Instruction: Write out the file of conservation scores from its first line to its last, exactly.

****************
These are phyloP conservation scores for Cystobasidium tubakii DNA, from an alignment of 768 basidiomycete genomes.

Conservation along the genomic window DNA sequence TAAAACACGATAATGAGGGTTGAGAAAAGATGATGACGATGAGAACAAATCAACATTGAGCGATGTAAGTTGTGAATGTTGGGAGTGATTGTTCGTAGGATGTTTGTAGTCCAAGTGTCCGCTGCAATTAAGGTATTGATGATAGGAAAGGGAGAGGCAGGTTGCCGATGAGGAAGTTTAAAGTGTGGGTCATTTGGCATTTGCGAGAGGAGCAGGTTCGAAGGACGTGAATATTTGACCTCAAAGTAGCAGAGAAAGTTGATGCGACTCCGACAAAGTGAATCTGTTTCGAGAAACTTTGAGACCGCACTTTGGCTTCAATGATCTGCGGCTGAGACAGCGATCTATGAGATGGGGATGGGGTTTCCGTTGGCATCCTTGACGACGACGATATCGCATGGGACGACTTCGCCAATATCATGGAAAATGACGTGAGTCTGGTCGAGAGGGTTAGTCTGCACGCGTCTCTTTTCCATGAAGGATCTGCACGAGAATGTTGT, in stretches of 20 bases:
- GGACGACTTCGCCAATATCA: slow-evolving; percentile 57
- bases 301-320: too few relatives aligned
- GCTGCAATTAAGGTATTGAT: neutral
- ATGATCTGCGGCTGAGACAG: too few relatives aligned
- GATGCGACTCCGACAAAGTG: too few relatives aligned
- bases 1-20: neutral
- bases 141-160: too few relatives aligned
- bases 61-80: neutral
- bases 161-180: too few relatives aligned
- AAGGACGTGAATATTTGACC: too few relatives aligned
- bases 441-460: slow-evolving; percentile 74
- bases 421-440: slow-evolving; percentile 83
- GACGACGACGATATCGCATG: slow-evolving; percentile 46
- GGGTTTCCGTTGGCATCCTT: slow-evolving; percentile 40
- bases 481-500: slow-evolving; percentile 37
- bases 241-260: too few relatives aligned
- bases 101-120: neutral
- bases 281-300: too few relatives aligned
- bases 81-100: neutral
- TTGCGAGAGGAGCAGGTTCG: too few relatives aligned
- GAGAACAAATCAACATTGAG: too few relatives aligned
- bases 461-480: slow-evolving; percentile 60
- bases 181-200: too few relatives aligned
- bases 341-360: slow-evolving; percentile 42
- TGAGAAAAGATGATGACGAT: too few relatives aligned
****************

These are phyloP conservation scores for Cystobasidium tubakii DNA, from an alignment of 768 basidiomycete genomes.

Conservation along the genomic window DNA sequence TAAAACACGATAATGAGGGTTGAGAAAAGATGATGACGATGAGAACAAATCAACATTGAGCGATGTAAGTTGTGAATGTTGGGAGTGATTGTTCGTAGGATGTTTGTAGTCCAAGTGTCCGCTGCAATTAAGGTATTGATGATAGGAAAGGGAGAGGCAGGTTGCCGATGAGGAAGTTTAAAGTGTGGGTCATTTGGCATTTGCGAGAGGAGCAGGTTCGAAGGACGTGAATATTTGACCTCAAAGTAGCAGAGAAAGTTGATGCGACTCCGACAAAGTGAATCTGTTTCGAGAAACTTTGAGACCGCACTTTGGCTTCAATGATCTGCGGCTGAGACAGCGATCTATGAGATGGGGATGGGGTTTCCGTTGGCATCCTTGACGACGACGATATCGCATGGGACGACTTCGCCAATATCATGGAAAATGACGTGAGTCTGGTCGAGAGGGTTAGTCTGCACGCGTCTCTTTTCCATGAAGGATCTGCACGAGAATGTTGT, in stretches of 20 bases:
- GGACGACTTCGCCAATATCA: slow-evolving; percentile 57
- bases 301-320: too few relatives aligned
- GCTGCAATTAAGGTATTGAT: neutral
- ATGATCTGCGGCTGAGACAG: too few relatives aligned
- GATGCGACTCCGACAAAGTG: too few relatives aligned
- bases 1-20: neutral
- bases 141-160: too few relatives aligned
- bases 61-80: neutral
- bases 161-180: too few relatives aligned
- AAGGACGTGAATATTTGACC: too few relatives aligned
- bases 441-460: slow-evolving; percentile 74
- bases 421-440: slow-evolving; percentile 83
- GACGACGACGATATCGCATG: slow-evolving; percentile 46
- GGGTTTCCGTTGGCATCCTT: slow-evolving; percentile 40
- bases 481-500: slow-evolving; percentile 37
- bases 241-260: too few relatives aligned
- bases 101-120: neutral
- bases 281-300: too few relatives aligned
- bases 81-100: neutral
- TTGCGAGAGGAGCAGGTTCG: too few relatives aligned
- GAGAACAAATCAACATTGAG: too few relatives aligned
- bases 461-480: slow-evolving; percentile 60
- bases 181-200: too few relatives aligned
- bases 341-360: slow-evolving; percentile 42
- TGAGAAAAGATGATGACGAT: too few relatives aligned